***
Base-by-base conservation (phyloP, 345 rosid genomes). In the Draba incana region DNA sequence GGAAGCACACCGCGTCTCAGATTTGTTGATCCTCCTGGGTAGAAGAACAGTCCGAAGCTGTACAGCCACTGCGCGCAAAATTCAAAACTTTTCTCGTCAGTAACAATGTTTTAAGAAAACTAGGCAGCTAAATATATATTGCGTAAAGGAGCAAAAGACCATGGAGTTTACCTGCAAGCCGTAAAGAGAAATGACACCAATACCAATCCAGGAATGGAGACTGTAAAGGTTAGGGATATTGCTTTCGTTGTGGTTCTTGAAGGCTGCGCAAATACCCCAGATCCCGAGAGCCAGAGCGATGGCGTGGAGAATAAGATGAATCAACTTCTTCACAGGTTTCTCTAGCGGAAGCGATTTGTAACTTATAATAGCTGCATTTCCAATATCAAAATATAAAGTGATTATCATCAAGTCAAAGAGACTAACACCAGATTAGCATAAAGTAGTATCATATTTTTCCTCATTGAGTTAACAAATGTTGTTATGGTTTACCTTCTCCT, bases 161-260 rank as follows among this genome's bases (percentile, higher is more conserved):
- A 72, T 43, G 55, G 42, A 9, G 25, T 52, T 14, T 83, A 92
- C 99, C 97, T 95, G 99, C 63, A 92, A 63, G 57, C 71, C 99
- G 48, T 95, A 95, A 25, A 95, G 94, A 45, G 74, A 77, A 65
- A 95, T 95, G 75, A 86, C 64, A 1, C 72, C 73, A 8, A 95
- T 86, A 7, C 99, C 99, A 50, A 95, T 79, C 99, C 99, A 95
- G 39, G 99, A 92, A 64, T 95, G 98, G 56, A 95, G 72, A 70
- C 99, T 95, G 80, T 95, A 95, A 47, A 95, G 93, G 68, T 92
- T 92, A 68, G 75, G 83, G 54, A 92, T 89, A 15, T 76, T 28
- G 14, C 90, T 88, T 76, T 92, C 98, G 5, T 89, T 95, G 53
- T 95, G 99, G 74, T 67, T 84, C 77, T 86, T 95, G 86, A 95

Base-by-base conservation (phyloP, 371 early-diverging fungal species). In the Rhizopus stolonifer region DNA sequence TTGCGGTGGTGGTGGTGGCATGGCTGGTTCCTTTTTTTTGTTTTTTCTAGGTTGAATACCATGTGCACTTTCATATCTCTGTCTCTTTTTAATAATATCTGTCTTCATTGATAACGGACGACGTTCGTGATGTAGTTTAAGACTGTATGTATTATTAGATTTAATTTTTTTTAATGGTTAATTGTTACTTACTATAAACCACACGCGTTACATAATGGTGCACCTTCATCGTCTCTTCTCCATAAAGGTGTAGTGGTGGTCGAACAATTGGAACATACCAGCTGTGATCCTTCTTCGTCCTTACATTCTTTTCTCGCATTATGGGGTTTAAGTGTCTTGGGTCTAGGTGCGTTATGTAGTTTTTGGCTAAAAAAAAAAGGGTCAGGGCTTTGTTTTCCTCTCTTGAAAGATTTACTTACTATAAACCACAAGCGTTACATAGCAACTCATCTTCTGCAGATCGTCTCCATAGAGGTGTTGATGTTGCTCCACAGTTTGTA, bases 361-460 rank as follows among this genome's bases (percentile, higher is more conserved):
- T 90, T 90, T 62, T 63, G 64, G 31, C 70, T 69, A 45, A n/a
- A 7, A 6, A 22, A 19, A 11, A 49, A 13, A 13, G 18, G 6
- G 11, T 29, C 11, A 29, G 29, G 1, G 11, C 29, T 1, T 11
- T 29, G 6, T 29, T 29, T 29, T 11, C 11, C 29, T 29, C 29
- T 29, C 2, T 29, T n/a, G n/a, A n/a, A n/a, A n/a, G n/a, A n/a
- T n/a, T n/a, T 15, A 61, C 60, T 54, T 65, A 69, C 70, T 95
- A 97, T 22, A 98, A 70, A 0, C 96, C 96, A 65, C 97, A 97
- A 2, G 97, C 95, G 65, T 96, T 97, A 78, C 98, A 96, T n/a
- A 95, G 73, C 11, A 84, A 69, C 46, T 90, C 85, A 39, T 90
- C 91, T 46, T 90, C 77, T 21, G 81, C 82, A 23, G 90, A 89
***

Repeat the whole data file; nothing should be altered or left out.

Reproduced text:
Base-by-base conservation (phyloP, 345 rosid genomes). In the Draba incana region DNA sequence GGAAGCACACCGCGTCTCAGATTTGTTGATCCTCCTGGGTAGAAGAACAGTCCGAAGCTGTACAGCCACTGCGCGCAAAATTCAAAACTTTTCTCGTCAGTAACAATGTTTTAAGAAAACTAGGCAGCTAAATATATATTGCGTAAAGGAGCAAAAGACCATGGAGTTTACCTGCAAGCCGTAAAGAGAAATGACACCAATACCAATCCAGGAATGGAGACTGTAAAGGTTAGGGATATTGCTTTCGTTGTGGTTCTTGAAGGCTGCGCAAATACCCCAGATCCCGAGAGCCAGAGCGATGGCGTGGAGAATAAGATGAATCAACTTCTTCACAGGTTTCTCTAGCGGAAGCGATTTGTAACTTATAATAGCTGCATTTCCAATATCAAAATATAAAGTGATTATCATCAAGTCAAAGAGACTAACACCAGATTAGCATAAAGTAGTATCATATTTTTCCTCATTGAGTTAACAAATGTTGTTATGGTTTACCTTCTCCT, bases 161-260 rank as follows among this genome's bases (percentile, higher is more conserved):
- A 72, T 43, G 55, G 42, A 9, G 25, T 52, T 14, T 83, A 92
- C 99, C 97, T 95, G 99, C 63, A 92, A 63, G 57, C 71, C 99
- G 48, T 95, A 95, A 25, A 95, G 94, A 45, G 74, A 77, A 65
- A 95, T 95, G 75, A 86, C 64, A 1, C 72, C 73, A 8, A 95
- T 86, A 7, C 99, C 99, A 50, A 95, T 79, C 99, C 99, A 95
- G 39, G 99, A 92, A 64, T 95, G 98, G 56, A 95, G 72, A 70
- C 99, T 95, G 80, T 95, A 95, A 47, A 95, G 93, G 68, T 92
- T 92, A 68, G 75, G 83, G 54, A 92, T 89, A 15, T 76, T 28
- G 14, C 90, T 88, T 76, T 92, C 98, G 5, T 89, T 95, G 53
- T 95, G 99, G 74, T 67, T 84, C 77, T 86, T 95, G 86, A 95

Base-by-base conservation (phyloP, 371 early-diverging fungal species). In the Rhizopus stolonifer region DNA sequence TTGCGGTGGTGGTGGTGGCATGGCTGGTTCCTTTTTTTTGTTTTTTCTAGGTTGAATACCATGTGCACTTTCATATCTCTGTCTCTTTTTAATAATATCTGTCTTCATTGATAACGGACGACGTTCGTGATGTAGTTTAAGACTGTATGTATTATTAGATTTAATTTTTTTTAATGGTTAATTGTTACTTACTATAAACCACACGCGTTACATAATGGTGCACCTTCATCGTCTCTTCTCCATAAAGGTGTAGTGGTGGTCGAACAATTGGAACATACCAGCTGTGATCCTTCTTCGTCCTTACATTCTTTTCTCGCATTATGGGGTTTAAGTGTCTTGGGTCTAGGTGCGTTATGTAGTTTTTGGCTAAAAAAAAAAGGGTCAGGGCTTTGTTTTCCTCTCTTGAAAGATTTACTTACTATAAACCACAAGCGTTACATAGCAACTCATCTTCTGCAGATCGTCTCCATAGAGGTGTTGATGTTGCTCCACAGTTTGTA, bases 361-460 rank as follows among this genome's bases (percentile, higher is more conserved):
- T 90, T 90, T 62, T 63, G 64, G 31, C 70, T 69, A 45, A n/a
- A 7, A 6, A 22, A 19, A 11, A 49, A 13, A 13, G 18, G 6
- G 11, T 29, C 11, A 29, G 29, G 1, G 11, C 29, T 1, T 11
- T 29, G 6, T 29, T 29, T 29, T 11, C 11, C 29, T 29, C 29
- T 29, C 2, T 29, T n/a, G n/a, A n/a, A n/a, A n/a, G n/a, A n/a
- T n/a, T n/a, T 15, A 61, C 60, T 54, T 65, A 69, C 70, T 95
- A 97, T 22, A 98, A 70, A 0, C 96, C 96, A 65, C 97, A 97
- A 2, G 97, C 95, G 65, T 96, T 97, A 78, C 98, A 96, T n/a
- A 95, G 73, C 11, A 84, A 69, C 46, T 90, C 85, A 39, T 90
- C 91, T 46, T 90, C 77, T 21, G 81, C 82, A 23, G 90, A 89